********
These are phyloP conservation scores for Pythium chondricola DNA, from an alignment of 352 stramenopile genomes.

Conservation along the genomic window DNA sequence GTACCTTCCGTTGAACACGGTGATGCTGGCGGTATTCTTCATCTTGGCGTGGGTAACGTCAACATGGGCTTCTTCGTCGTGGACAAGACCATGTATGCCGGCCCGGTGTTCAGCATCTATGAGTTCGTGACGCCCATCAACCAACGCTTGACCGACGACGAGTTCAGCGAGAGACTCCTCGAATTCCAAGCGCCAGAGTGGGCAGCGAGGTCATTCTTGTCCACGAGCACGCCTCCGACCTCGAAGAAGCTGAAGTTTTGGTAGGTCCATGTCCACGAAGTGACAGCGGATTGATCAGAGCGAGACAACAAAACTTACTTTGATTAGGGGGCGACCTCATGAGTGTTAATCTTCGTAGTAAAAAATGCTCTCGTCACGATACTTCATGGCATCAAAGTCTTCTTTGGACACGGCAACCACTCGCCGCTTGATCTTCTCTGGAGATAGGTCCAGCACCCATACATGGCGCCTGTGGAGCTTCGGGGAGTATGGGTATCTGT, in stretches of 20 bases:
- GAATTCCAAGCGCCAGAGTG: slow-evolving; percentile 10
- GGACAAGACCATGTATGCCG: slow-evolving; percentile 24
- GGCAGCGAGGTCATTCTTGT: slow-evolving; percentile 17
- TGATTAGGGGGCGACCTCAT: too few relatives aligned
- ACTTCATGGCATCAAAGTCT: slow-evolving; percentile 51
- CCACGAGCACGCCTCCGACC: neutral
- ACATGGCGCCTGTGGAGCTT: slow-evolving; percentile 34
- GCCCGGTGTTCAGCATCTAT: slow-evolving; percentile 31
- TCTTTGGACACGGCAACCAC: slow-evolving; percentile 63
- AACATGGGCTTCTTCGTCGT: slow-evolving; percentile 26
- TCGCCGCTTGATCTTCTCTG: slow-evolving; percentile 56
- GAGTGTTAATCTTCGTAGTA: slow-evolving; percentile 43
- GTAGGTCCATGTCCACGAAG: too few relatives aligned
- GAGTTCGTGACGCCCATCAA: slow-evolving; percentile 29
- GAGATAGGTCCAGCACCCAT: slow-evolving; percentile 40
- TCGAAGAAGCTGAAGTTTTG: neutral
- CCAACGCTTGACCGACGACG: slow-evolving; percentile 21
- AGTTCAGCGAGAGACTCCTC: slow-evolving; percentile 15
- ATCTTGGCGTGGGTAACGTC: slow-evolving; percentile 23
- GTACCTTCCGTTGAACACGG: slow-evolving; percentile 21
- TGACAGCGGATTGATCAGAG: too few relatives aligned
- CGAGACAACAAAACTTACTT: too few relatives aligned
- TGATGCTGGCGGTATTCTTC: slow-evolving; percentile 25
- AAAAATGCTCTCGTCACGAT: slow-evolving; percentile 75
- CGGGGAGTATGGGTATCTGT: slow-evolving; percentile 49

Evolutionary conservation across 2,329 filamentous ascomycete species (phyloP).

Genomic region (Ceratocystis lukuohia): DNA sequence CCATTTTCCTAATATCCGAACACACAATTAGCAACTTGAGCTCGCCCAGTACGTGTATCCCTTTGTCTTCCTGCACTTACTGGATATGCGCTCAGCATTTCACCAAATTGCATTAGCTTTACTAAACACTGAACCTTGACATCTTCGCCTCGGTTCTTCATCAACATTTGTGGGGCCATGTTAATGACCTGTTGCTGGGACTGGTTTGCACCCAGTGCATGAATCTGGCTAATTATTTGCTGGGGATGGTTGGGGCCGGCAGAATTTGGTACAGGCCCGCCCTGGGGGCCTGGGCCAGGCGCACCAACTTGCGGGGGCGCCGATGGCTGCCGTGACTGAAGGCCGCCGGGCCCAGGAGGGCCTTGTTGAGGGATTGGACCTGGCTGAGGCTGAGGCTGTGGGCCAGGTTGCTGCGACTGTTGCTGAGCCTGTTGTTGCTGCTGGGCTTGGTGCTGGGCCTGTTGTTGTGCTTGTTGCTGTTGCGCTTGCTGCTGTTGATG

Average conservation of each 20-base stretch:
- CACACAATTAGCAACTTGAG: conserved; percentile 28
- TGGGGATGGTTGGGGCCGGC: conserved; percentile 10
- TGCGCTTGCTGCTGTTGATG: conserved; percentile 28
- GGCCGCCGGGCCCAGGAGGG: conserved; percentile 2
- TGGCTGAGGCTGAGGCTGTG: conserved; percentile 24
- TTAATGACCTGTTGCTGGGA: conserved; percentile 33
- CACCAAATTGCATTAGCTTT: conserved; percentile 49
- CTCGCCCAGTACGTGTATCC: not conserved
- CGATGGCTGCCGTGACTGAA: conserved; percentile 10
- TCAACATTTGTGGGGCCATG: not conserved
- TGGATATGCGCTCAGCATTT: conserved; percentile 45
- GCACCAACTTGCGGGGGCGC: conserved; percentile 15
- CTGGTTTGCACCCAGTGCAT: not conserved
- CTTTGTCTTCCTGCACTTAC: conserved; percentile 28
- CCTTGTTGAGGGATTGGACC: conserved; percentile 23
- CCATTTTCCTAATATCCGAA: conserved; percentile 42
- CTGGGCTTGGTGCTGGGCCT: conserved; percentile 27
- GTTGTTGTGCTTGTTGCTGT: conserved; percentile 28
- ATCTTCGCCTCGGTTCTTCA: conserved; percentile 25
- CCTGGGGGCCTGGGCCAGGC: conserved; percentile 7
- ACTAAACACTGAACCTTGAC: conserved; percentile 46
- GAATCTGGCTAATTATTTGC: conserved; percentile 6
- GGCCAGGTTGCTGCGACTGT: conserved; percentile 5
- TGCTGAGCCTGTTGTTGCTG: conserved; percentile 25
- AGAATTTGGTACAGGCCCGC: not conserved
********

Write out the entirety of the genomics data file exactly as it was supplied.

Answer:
These are phyloP conservation scores for Pythium chondricola DNA, from an alignment of 352 stramenopile genomes.

Conservation along the genomic window DNA sequence GTACCTTCCGTTGAACACGGTGATGCTGGCGGTATTCTTCATCTTGGCGTGGGTAACGTCAACATGGGCTTCTTCGTCGTGGACAAGACCATGTATGCCGGCCCGGTGTTCAGCATCTATGAGTTCGTGACGCCCATCAACCAACGCTTGACCGACGACGAGTTCAGCGAGAGACTCCTCGAATTCCAAGCGCCAGAGTGGGCAGCGAGGTCATTCTTGTCCACGAGCACGCCTCCGACCTCGAAGAAGCTGAAGTTTTGGTAGGTCCATGTCCACGAAGTGACAGCGGATTGATCAGAGCGAGACAACAAAACTTACTTTGATTAGGGGGCGACCTCATGAGTGTTAATCTTCGTAGTAAAAAATGCTCTCGTCACGATACTTCATGGCATCAAAGTCTTCTTTGGACACGGCAACCACTCGCCGCTTGATCTTCTCTGGAGATAGGTCCAGCACCCATACATGGCGCCTGTGGAGCTTCGGGGAGTATGGGTATCTGT, in stretches of 20 bases:
- GAATTCCAAGCGCCAGAGTG: slow-evolving; percentile 10
- GGACAAGACCATGTATGCCG: slow-evolving; percentile 24
- GGCAGCGAGGTCATTCTTGT: slow-evolving; percentile 17
- TGATTAGGGGGCGACCTCAT: too few relatives aligned
- ACTTCATGGCATCAAAGTCT: slow-evolving; percentile 51
- CCACGAGCACGCCTCCGACC: neutral
- ACATGGCGCCTGTGGAGCTT: slow-evolving; percentile 34
- GCCCGGTGTTCAGCATCTAT: slow-evolving; percentile 31
- TCTTTGGACACGGCAACCAC: slow-evolving; percentile 63
- AACATGGGCTTCTTCGTCGT: slow-evolving; percentile 26
- TCGCCGCTTGATCTTCTCTG: slow-evolving; percentile 56
- GAGTGTTAATCTTCGTAGTA: slow-evolving; percentile 43
- GTAGGTCCATGTCCACGAAG: too few relatives aligned
- GAGTTCGTGACGCCCATCAA: slow-evolving; percentile 29
- GAGATAGGTCCAGCACCCAT: slow-evolving; percentile 40
- TCGAAGAAGCTGAAGTTTTG: neutral
- CCAACGCTTGACCGACGACG: slow-evolving; percentile 21
- AGTTCAGCGAGAGACTCCTC: slow-evolving; percentile 15
- ATCTTGGCGTGGGTAACGTC: slow-evolving; percentile 23
- GTACCTTCCGTTGAACACGG: slow-evolving; percentile 21
- TGACAGCGGATTGATCAGAG: too few relatives aligned
- CGAGACAACAAAACTTACTT: too few relatives aligned
- TGATGCTGGCGGTATTCTTC: slow-evolving; percentile 25
- AAAAATGCTCTCGTCACGAT: slow-evolving; percentile 75
- CGGGGAGTATGGGTATCTGT: slow-evolving; percentile 49

Evolutionary conservation across 2,329 filamentous ascomycete species (phyloP).

Genomic region (Ceratocystis lukuohia): DNA sequence CCATTTTCCTAATATCCGAACACACAATTAGCAACTTGAGCTCGCCCAGTACGTGTATCCCTTTGTCTTCCTGCACTTACTGGATATGCGCTCAGCATTTCACCAAATTGCATTAGCTTTACTAAACACTGAACCTTGACATCTTCGCCTCGGTTCTTCATCAACATTTGTGGGGCCATGTTAATGACCTGTTGCTGGGACTGGTTTGCACCCAGTGCATGAATCTGGCTAATTATTTGCTGGGGATGGTTGGGGCCGGCAGAATTTGGTACAGGCCCGCCCTGGGGGCCTGGGCCAGGCGCACCAACTTGCGGGGGCGCCGATGGCTGCCGTGACTGAAGGCCGCCGGGCCCAGGAGGGCCTTGTTGAGGGATTGGACCTGGCTGAGGCTGAGGCTGTGGGCCAGGTTGCTGCGACTGTTGCTGAGCCTGTTGTTGCTGCTGGGCTTGGTGCTGGGCCTGTTGTTGTGCTTGTTGCTGTTGCGCTTGCTGCTGTTGATG

Average conservation of each 20-base stretch:
- CACACAATTAGCAACTTGAG: conserved; percentile 28
- TGGGGATGGTTGGGGCCGGC: conserved; percentile 10
- TGCGCTTGCTGCTGTTGATG: conserved; percentile 28
- GGCCGCCGGGCCCAGGAGGG: conserved; percentile 2
- TGGCTGAGGCTGAGGCTGTG: conserved; percentile 24
- TTAATGACCTGTTGCTGGGA: conserved; percentile 33
- CACCAAATTGCATTAGCTTT: conserved; percentile 49
- CTCGCCCAGTACGTGTATCC: not conserved
- CGATGGCTGCCGTGACTGAA: conserved; percentile 10
- TCAACATTTGTGGGGCCATG: not conserved
- TGGATATGCGCTCAGCATTT: conserved; percentile 45
- GCACCAACTTGCGGGGGCGC: conserved; percentile 15
- CTGGTTTGCACCCAGTGCAT: not conserved
- CTTTGTCTTCCTGCACTTAC: conserved; percentile 28
- CCTTGTTGAGGGATTGGACC: conserved; percentile 23
- CCATTTTCCTAATATCCGAA: conserved; percentile 42
- CTGGGCTTGGTGCTGGGCCT: conserved; percentile 27
- GTTGTTGTGCTTGTTGCTGT: conserved; percentile 28
- ATCTTCGCCTCGGTTCTTCA: conserved; percentile 25
- CCTGGGGGCCTGGGCCAGGC: conserved; percentile 7
- ACTAAACACTGAACCTTGAC: conserved; percentile 46
- GAATCTGGCTAATTATTTGC: conserved; percentile 6
- GGCCAGGTTGCTGCGACTGT: conserved; percentile 5
- TGCTGAGCCTGTTGTTGCTG: conserved; percentile 25
- AGAATTTGGTACAGGCCCGC: not conserved